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Showing posts with the label Poets

History and Literature in the Elizabethan era : The Renaissance

Historical and literary changes that took place at the time of Queen Elizabeth The Renaissance in England somehow awoke from the long sleep of the Dark Ages. Europe has always been an inactive and deteriorating society that has so far benefited from the promise of material and spiritual prosperity. There was a well-held belief that humankind is making progress toward perfection in the pursuit of a perfect life. Renaissance means rebirth. The fourteenth to sixteenth centuries in Europe saw a break from understanding the subtle ways of life. Reputable landowners are losing their grandeur over the lower classes, as opportunities for growth and prosperity become evident in growing urban areas. As in Italy, the educated class regained the grace and strength of their old, pagan customs. Greek and Roman mythology and philosophy were the catalysts for a new wave of artistic flow. Sensible people have embraced the line of reasoning known as “mankind,” in which humans believed that they coul

Does John Donne trust on womankind?

Does John Donne trust on womankind? John Donne, a man of romantic nature. He spent his life with several rich women and prostitutes in London. Perhaps he had gone through experiences of distrust. Therefore, he found himself sceptical towards beautiful women. He had shown his cynical attitude through his song “Go and Catch a Falling Star’. His poem came to in light 1597 In 'Songs and Sonnets', notably, he was unmarried at that time. In this poem, he shows his great distrust towards women. To favour his arguments he includes many examples of improbable tasks, which no one can do completely. GO, AND CATCH A FALLING STAR Go and catch a falling star, Get with child a mandrake root, Tell me where all past years are, Or who cleft the devil's foot, Teach me to hear mermaids singing, Or to keep off envy's stinging, And find What wind Serves to advance an honest mind. If thou be'st born to strange sights, Things invisible to see, Ride ten thousand

Break Break Break contains Tennyson's feelings feelings of nostalgia.

Break, Break, Break Break Break Break describes feelings of loss. The poem has a strong biographical connection with Alfred Lord Tennyson's life. The poem contains his feelings of melancholy along with his feelings of nostalgia. The poet wrote Break, Break, Break during early 1835, and published in, 1842. This is an elegy that describes the poet’s feelings of loss after his friend, Arthur Hallam died. The poem is extremely simple in form and color. SUMMARY Tennyson’s loss is both personal and profound. There is a cyclone of pain rising in the heart of the poet, a storm similar to that of the sea. WhereasThe angler’s boy and the sailor lads are merry. Nevertheless, the poet stands grief-stricken, as the memories of the past gather in his mind. Break, break, break, On thy cold gray stones, O Sea! And I would that my tongue could utter The thoughts that arise in me. In the first stanza, the poet says that the torment of his heart as the death of his friend is tremendous. T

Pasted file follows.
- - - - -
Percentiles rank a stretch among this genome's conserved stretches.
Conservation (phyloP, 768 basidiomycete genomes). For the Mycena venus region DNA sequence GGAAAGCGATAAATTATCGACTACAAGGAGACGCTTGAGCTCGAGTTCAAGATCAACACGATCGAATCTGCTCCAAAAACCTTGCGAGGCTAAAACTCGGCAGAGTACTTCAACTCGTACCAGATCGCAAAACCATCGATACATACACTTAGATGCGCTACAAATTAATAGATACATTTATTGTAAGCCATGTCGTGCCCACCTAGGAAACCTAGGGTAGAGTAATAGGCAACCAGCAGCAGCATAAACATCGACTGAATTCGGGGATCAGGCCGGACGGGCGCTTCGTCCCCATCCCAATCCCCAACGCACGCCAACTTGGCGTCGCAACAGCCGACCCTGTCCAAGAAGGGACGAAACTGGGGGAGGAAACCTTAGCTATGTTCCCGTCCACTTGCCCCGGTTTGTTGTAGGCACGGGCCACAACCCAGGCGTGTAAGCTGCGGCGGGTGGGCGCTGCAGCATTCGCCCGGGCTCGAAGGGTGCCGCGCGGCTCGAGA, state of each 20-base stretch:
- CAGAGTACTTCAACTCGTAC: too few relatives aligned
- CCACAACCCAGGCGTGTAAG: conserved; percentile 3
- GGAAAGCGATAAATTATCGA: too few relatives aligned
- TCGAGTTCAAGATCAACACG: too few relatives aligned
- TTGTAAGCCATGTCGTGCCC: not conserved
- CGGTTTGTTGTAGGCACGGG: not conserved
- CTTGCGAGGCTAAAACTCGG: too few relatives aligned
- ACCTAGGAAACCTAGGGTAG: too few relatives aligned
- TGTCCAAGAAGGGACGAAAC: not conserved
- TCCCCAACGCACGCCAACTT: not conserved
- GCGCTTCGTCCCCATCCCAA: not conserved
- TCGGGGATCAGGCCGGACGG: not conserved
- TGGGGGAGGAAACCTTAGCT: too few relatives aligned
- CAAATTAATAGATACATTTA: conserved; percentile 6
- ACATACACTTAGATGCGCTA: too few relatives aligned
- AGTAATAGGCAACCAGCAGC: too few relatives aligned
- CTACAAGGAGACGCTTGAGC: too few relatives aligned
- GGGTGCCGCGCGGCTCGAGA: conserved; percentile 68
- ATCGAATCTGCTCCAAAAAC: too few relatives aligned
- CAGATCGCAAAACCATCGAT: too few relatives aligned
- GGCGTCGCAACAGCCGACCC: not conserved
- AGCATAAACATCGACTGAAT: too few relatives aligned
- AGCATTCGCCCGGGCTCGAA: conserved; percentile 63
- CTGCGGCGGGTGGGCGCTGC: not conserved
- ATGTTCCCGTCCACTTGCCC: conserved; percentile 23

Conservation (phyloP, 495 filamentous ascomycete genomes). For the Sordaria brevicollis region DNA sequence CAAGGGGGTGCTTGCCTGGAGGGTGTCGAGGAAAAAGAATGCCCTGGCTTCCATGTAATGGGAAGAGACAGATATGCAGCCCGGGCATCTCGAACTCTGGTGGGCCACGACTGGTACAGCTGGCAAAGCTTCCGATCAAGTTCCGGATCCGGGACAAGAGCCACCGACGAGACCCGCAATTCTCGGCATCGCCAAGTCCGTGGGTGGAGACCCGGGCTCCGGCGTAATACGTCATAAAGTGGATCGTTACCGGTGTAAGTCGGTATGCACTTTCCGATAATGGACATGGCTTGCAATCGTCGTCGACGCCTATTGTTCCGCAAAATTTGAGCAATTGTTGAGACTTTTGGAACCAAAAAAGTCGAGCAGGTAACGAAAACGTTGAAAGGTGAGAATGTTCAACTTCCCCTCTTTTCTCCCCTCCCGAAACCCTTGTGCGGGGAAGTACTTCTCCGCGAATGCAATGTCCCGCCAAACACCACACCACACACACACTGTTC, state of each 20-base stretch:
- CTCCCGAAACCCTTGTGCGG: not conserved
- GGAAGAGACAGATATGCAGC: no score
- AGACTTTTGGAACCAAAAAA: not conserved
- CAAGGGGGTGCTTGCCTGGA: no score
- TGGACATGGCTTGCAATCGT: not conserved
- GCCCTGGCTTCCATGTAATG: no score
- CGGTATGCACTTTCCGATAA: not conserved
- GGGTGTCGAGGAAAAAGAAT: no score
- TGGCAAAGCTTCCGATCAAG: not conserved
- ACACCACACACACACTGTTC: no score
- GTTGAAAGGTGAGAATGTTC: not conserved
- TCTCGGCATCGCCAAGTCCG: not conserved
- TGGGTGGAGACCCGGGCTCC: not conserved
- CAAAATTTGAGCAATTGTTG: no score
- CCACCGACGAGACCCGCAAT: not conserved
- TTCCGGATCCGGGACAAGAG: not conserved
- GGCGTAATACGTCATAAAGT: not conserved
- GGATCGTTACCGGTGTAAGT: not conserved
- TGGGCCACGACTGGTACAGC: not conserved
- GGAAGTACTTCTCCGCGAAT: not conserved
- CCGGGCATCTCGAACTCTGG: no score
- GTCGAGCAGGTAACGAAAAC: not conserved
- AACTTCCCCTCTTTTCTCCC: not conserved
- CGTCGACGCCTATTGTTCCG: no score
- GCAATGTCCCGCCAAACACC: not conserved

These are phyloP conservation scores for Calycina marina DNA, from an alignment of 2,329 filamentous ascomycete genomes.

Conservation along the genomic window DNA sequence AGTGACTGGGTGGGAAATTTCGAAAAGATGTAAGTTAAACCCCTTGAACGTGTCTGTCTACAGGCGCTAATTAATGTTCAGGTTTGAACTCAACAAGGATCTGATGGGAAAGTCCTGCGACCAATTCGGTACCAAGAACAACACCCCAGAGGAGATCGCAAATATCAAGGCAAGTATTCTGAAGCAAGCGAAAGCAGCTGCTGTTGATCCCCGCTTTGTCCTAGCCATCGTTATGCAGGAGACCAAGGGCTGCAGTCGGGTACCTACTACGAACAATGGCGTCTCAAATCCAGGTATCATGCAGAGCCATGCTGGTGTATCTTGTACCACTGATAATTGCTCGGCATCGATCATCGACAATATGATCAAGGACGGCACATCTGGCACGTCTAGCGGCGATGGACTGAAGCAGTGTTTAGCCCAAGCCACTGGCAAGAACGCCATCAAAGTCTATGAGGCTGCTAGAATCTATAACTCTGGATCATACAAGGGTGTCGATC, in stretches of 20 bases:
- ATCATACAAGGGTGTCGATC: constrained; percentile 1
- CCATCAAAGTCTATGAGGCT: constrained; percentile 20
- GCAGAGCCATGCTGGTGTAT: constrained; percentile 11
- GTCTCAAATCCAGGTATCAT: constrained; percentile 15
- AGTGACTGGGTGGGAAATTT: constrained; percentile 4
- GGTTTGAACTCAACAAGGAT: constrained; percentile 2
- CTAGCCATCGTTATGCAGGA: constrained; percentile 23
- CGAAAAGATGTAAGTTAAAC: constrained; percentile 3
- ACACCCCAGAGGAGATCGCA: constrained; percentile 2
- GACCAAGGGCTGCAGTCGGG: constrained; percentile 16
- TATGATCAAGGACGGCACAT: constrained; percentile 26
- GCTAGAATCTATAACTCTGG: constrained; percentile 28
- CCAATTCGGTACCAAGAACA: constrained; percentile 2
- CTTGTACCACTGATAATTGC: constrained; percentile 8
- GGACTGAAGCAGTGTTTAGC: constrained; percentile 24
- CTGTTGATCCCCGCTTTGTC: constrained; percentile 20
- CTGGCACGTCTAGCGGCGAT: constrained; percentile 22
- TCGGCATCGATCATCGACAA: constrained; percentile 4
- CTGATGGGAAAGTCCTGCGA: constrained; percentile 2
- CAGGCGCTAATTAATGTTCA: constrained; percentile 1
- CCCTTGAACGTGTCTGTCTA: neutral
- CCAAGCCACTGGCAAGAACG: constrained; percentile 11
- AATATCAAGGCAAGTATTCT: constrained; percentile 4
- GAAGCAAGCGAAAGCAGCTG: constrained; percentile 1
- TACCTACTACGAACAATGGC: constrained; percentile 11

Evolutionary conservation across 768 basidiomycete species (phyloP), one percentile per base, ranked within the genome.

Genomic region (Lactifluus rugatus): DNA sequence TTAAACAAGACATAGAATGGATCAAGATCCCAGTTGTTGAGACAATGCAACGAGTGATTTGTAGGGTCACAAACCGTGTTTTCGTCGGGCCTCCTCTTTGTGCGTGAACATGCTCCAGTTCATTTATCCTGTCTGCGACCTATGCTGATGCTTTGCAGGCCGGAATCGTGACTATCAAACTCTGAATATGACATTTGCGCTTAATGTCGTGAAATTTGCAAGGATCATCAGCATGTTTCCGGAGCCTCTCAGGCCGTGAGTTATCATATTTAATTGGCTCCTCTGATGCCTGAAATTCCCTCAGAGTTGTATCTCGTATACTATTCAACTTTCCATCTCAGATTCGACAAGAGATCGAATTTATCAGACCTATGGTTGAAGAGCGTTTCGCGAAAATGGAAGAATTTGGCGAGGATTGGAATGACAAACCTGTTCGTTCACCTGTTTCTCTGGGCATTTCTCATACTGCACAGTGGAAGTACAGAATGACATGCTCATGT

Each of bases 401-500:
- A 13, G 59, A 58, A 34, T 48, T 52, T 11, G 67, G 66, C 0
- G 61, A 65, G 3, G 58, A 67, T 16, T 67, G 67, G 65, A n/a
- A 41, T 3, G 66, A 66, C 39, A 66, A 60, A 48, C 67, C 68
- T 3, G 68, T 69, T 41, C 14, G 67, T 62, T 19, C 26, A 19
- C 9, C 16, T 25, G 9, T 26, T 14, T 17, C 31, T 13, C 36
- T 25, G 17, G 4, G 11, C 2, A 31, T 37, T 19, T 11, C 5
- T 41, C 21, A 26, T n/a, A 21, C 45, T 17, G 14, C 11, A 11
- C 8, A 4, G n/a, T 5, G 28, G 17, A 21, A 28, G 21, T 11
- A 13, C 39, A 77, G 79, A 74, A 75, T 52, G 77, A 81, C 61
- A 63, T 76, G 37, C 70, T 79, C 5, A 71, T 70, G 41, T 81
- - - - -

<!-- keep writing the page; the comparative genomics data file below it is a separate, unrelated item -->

How did Shakespeare try to immortalize his Friend W.H.?

Like as the Waves  In most of the sonnets, Shakespeare referred to his friend a Mr. W.H. though his friend’s Identity is not cleared anywhere that whoever he may be. He might be Henry Wriothesley, Earl of Southampton, or Sir Philipp Sydney’s nephew, William Herbert, third Earl of Pembroke. Shakespeare is talking about the same friend W.H. in Like as The Waves. In the sonnet, the poet is saying that his verse in praise of his friend will make him, immortal despite the cruel hands of time. This poem seems inspired by Golding’s translation of Ovid’s  Like as the waves make towards the pebbled shore, The very first opening line of the sonnet is introduced with the applied figure of speech simile. Where the poet compares the lives with the waves that come out of from the bottom of the sea and end at the shore. So do our minutes hasten to their end; In the second line, the poet said in his positive agreement format that the same way our lives within time continue and end.  Each changing plac

The contribution of female poets of Romantic Age

The contribution of female poets of Romantic Age Elizabeth Inchbald (1753-1821)  English novelist, actor, and playwright, Elizabeth Inchbald was born in a small village called Standing field near Bury St. Edmunds in Suffolk, England in 1753. She was the eighth child of John Simpson, a farmer, and his wife Mary. Inchbald’s father dies early living the family to the care of her mother. Inchbald went to London in 1772 to seek her fortune on the stage. She struggled to find work because of her speech impediment. She married actor Joseph Inchbald in June 1772 and began working seriously as an actor. She made her first dramatic appearance on 4th September 1772, as the character Cordelia opposite her husband‘s King Lear in Shakespeare’s King Lear. Plays Mogul Tale or the Descent of the Balloon (1784) Appearance is against them (1785) I’ll Tell You What 1785 The Widow’s Vow 1786 Novels  A simple Story (1791) Nature and Art (1796) Mary Wollstonecraft (1759-1797) British Fe

Shakespeare’s plays are not gardens but a jungle.